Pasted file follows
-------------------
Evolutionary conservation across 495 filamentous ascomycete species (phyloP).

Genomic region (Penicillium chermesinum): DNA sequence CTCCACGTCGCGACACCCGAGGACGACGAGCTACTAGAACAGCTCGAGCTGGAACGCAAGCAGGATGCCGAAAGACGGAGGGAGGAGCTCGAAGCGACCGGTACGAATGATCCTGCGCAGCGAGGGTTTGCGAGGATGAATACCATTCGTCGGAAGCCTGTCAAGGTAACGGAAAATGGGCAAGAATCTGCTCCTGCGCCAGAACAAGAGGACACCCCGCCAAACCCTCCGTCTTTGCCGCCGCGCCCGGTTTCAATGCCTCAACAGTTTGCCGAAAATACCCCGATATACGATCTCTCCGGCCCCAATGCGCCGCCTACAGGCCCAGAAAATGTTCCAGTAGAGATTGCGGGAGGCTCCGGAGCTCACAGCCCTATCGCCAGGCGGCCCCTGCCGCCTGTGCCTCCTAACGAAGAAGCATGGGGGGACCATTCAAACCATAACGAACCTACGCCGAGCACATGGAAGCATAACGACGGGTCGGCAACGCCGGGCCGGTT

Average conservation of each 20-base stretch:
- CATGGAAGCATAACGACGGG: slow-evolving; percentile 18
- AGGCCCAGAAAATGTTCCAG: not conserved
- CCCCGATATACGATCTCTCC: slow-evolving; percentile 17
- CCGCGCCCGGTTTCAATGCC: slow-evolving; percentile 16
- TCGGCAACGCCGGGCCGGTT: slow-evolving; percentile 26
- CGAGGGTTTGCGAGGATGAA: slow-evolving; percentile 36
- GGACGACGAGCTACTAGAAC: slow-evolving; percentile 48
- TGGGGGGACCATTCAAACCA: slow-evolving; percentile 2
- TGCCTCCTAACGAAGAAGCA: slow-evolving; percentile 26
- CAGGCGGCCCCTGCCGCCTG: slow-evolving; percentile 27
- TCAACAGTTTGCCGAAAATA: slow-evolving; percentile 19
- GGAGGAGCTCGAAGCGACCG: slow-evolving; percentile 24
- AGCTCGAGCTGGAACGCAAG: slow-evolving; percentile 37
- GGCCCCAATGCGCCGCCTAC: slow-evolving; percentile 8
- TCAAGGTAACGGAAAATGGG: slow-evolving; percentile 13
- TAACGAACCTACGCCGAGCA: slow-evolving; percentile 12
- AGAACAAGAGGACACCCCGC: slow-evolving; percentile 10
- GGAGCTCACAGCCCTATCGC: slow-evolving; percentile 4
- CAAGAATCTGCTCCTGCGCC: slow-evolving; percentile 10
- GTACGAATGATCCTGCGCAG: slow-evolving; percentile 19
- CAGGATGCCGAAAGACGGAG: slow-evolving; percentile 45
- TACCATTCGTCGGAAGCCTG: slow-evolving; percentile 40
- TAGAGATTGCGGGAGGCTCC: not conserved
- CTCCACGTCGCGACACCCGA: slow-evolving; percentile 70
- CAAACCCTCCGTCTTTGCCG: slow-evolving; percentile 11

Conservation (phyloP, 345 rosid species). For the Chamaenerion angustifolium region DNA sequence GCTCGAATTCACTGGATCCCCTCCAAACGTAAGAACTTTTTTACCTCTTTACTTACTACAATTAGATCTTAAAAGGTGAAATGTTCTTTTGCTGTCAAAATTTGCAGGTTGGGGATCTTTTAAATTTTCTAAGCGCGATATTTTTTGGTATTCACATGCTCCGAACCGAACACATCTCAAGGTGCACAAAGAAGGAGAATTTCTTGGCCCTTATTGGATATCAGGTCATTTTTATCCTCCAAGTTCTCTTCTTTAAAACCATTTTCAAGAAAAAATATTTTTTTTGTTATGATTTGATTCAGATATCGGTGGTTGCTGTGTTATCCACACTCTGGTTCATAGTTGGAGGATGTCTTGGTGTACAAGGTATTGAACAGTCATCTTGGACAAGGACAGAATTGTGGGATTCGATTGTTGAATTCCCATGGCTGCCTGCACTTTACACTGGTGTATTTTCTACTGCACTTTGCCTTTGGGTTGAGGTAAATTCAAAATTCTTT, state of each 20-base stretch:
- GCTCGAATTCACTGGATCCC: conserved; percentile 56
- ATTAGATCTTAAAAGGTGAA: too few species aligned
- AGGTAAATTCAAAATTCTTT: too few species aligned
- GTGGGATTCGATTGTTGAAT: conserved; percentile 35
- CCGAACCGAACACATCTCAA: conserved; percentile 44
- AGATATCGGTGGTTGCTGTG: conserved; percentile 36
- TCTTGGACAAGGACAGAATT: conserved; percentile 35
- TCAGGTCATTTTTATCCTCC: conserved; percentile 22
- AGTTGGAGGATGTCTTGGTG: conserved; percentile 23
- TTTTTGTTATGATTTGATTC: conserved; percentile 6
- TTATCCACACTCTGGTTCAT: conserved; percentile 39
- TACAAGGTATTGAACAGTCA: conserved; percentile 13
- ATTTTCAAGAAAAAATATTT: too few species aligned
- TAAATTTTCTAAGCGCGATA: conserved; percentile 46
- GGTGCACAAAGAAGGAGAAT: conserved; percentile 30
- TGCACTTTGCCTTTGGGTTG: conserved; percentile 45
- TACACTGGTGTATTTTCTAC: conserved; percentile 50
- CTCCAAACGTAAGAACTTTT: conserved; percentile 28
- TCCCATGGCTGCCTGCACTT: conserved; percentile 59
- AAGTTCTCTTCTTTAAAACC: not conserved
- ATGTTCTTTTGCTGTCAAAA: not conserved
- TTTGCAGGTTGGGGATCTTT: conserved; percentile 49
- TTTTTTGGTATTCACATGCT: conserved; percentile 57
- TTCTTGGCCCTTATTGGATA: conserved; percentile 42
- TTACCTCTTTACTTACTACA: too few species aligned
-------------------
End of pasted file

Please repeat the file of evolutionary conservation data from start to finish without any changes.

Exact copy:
Evolutionary conservation across 495 filamentous ascomycete species (phyloP).

Genomic region (Penicillium chermesinum): DNA sequence CTCCACGTCGCGACACCCGAGGACGACGAGCTACTAGAACAGCTCGAGCTGGAACGCAAGCAGGATGCCGAAAGACGGAGGGAGGAGCTCGAAGCGACCGGTACGAATGATCCTGCGCAGCGAGGGTTTGCGAGGATGAATACCATTCGTCGGAAGCCTGTCAAGGTAACGGAAAATGGGCAAGAATCTGCTCCTGCGCCAGAACAAGAGGACACCCCGCCAAACCCTCCGTCTTTGCCGCCGCGCCCGGTTTCAATGCCTCAACAGTTTGCCGAAAATACCCCGATATACGATCTCTCCGGCCCCAATGCGCCGCCTACAGGCCCAGAAAATGTTCCAGTAGAGATTGCGGGAGGCTCCGGAGCTCACAGCCCTATCGCCAGGCGGCCCCTGCCGCCTGTGCCTCCTAACGAAGAAGCATGGGGGGACCATTCAAACCATAACGAACCTACGCCGAGCACATGGAAGCATAACGACGGGTCGGCAACGCCGGGCCGGTT

Average conservation of each 20-base stretch:
- CATGGAAGCATAACGACGGG: slow-evolving; percentile 18
- AGGCCCAGAAAATGTTCCAG: not conserved
- CCCCGATATACGATCTCTCC: slow-evolving; percentile 17
- CCGCGCCCGGTTTCAATGCC: slow-evolving; percentile 16
- TCGGCAACGCCGGGCCGGTT: slow-evolving; percentile 26
- CGAGGGTTTGCGAGGATGAA: slow-evolving; percentile 36
- GGACGACGAGCTACTAGAAC: slow-evolving; percentile 48
- TGGGGGGACCATTCAAACCA: slow-evolving; percentile 2
- TGCCTCCTAACGAAGAAGCA: slow-evolving; percentile 26
- CAGGCGGCCCCTGCCGCCTG: slow-evolving; percentile 27
- TCAACAGTTTGCCGAAAATA: slow-evolving; percentile 19
- GGAGGAGCTCGAAGCGACCG: slow-evolving; percentile 24
- AGCTCGAGCTGGAACGCAAG: slow-evolving; percentile 37
- GGCCCCAATGCGCCGCCTAC: slow-evolving; percentile 8
- TCAAGGTAACGGAAAATGGG: slow-evolving; percentile 13
- TAACGAACCTACGCCGAGCA: slow-evolving; percentile 12
- AGAACAAGAGGACACCCCGC: slow-evolving; percentile 10
- GGAGCTCACAGCCCTATCGC: slow-evolving; percentile 4
- CAAGAATCTGCTCCTGCGCC: slow-evolving; percentile 10
- GTACGAATGATCCTGCGCAG: slow-evolving; percentile 19
- CAGGATGCCGAAAGACGGAG: slow-evolving; percentile 45
- TACCATTCGTCGGAAGCCTG: slow-evolving; percentile 40
- TAGAGATTGCGGGAGGCTCC: not conserved
- CTCCACGTCGCGACACCCGA: slow-evolving; percentile 70
- CAAACCCTCCGTCTTTGCCG: slow-evolving; percentile 11

Conservation (phyloP, 345 rosid species). For the Chamaenerion angustifolium region DNA sequence GCTCGAATTCACTGGATCCCCTCCAAACGTAAGAACTTTTTTACCTCTTTACTTACTACAATTAGATCTTAAAAGGTGAAATGTTCTTTTGCTGTCAAAATTTGCAGGTTGGGGATCTTTTAAATTTTCTAAGCGCGATATTTTTTGGTATTCACATGCTCCGAACCGAACACATCTCAAGGTGCACAAAGAAGGAGAATTTCTTGGCCCTTATTGGATATCAGGTCATTTTTATCCTCCAAGTTCTCTTCTTTAAAACCATTTTCAAGAAAAAATATTTTTTTTGTTATGATTTGATTCAGATATCGGTGGTTGCTGTGTTATCCACACTCTGGTTCATAGTTGGAGGATGTCTTGGTGTACAAGGTATTGAACAGTCATCTTGGACAAGGACAGAATTGTGGGATTCGATTGTTGAATTCCCATGGCTGCCTGCACTTTACACTGGTGTATTTTCTACTGCACTTTGCCTTTGGGTTGAGGTAAATTCAAAATTCTTT, state of each 20-base stretch:
- GCTCGAATTCACTGGATCCC: conserved; percentile 56
- ATTAGATCTTAAAAGGTGAA: too few species aligned
- AGGTAAATTCAAAATTCTTT: too few species aligned
- GTGGGATTCGATTGTTGAAT: conserved; percentile 35
- CCGAACCGAACACATCTCAA: conserved; percentile 44
- AGATATCGGTGGTTGCTGTG: conserved; percentile 36
- TCTTGGACAAGGACAGAATT: conserved; percentile 35
- TCAGGTCATTTTTATCCTCC: conserved; percentile 22
- AGTTGGAGGATGTCTTGGTG: conserved; percentile 23
- TTTTTGTTATGATTTGATTC: conserved; percentile 6
- TTATCCACACTCTGGTTCAT: conserved; percentile 39
- TACAAGGTATTGAACAGTCA: conserved; percentile 13
- ATTTTCAAGAAAAAATATTT: too few species aligned
- TAAATTTTCTAAGCGCGATA: conserved; percentile 46
- GGTGCACAAAGAAGGAGAAT: conserved; percentile 30
- TGCACTTTGCCTTTGGGTTG: conserved; percentile 45
- TACACTGGTGTATTTTCTAC: conserved; percentile 50
- CTCCAAACGTAAGAACTTTT: conserved; percentile 28
- TCCCATGGCTGCCTGCACTT: conserved; percentile 59
- AAGTTCTCTTCTTTAAAACC: not conserved
- ATGTTCTTTTGCTGTCAAAA: not conserved
- TTTGCAGGTTGGGGATCTTT: conserved; percentile 49
- TTTTTTGGTATTCACATGCT: conserved; percentile 57
- TTCTTGGCCCTTATTGGATA: conserved; percentile 42
- TTACCTCTTTACTTACTACA: too few species aligned